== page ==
Worth noting too that the prize money in the World Open is down too from last year, despite the obvious additional expenses players will incur.

Having attended the World Open last year i really enjoyed the 1 table best of 5 format and also the opportunities it gave to club players and amateurs. Id like to see this format reintroduced in some capacity in the future.

Sparky said...

I find it difficult to understand why Neil Robertson isn't regarded reigning champ of the World Open? He should of course have been seeded #1.

If it's regarded a new tournament, then why did they keep the name World Open?

Grand Prix/World open is one of the oldest tournaments on the circuit, so it's name and history shuld have been "kept".

Anonymous said...

I look forward to you putting these points to Mr Hearn in your next interview with him!

Anonymous said...

I can easily imagine the matches featuring Chinese players get higher ratings, after all, Henman used to get the highest ratings on British TV for his matches. Having a line-up of Chinese players on the first day may be the best way to launch the event, at least for the host broadcaster; after all, the broadcaster isn't going to insist on screening matches that no-one wants to watch, is it? Unless you have the audience figures handy Dave—and I mean for the Chinese broadcaster not Eurosport—then we can't really second guess Barry can we? He wouldn't make a mistake like that unless it's been taken out of his hands.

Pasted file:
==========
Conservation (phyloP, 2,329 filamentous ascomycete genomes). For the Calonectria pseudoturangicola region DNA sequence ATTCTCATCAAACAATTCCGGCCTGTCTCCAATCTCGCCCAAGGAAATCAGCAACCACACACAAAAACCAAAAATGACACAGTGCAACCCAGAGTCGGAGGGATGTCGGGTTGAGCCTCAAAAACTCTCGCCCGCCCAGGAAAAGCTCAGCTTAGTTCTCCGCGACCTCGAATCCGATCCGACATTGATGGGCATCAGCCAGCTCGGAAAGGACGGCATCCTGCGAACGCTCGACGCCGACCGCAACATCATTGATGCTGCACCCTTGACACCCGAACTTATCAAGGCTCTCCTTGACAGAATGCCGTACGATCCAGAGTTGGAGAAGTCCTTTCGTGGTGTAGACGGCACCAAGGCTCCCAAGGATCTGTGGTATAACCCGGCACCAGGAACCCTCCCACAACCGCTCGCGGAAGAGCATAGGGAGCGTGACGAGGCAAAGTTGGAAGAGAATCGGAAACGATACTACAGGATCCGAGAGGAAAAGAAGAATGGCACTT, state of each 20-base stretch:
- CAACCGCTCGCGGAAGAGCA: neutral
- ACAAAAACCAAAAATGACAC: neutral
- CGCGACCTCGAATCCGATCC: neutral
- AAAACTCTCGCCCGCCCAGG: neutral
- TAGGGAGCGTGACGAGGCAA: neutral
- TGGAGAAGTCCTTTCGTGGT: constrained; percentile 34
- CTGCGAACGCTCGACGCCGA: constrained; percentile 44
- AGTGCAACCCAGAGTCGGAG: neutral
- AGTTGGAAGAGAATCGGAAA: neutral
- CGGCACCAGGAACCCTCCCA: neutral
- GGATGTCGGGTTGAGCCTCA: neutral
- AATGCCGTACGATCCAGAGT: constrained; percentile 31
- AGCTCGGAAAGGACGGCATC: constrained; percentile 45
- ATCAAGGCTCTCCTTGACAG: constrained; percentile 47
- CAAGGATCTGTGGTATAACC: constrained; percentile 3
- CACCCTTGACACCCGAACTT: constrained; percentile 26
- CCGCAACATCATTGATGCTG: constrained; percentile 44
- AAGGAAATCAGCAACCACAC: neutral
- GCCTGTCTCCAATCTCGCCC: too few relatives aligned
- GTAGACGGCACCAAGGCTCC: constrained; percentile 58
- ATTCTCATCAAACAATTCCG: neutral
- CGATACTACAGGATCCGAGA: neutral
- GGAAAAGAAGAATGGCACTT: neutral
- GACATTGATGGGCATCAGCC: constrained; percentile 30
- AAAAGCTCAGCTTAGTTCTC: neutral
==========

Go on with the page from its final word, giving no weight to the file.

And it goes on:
Anonymous said...

and breathe.......

NewsBrain said...

is it really that big a deal?

I can see the argument of course but this blog regularly talks about the huge advantage UK based players have. This despite the fact Hearn has failed to get one new tournament in the UK.

The sympathy on here for people who go round the world hitting balls never ceases to amaze me.

Anonymous said...

You get British wildcards at Wimbledon, so it's hardly a snooker anomaly. At the moment the wildcard system is the only chance Chinese players have to enter a tournament in their own country, so you can't really scrap it unless you install some kind of qualification system in the host country.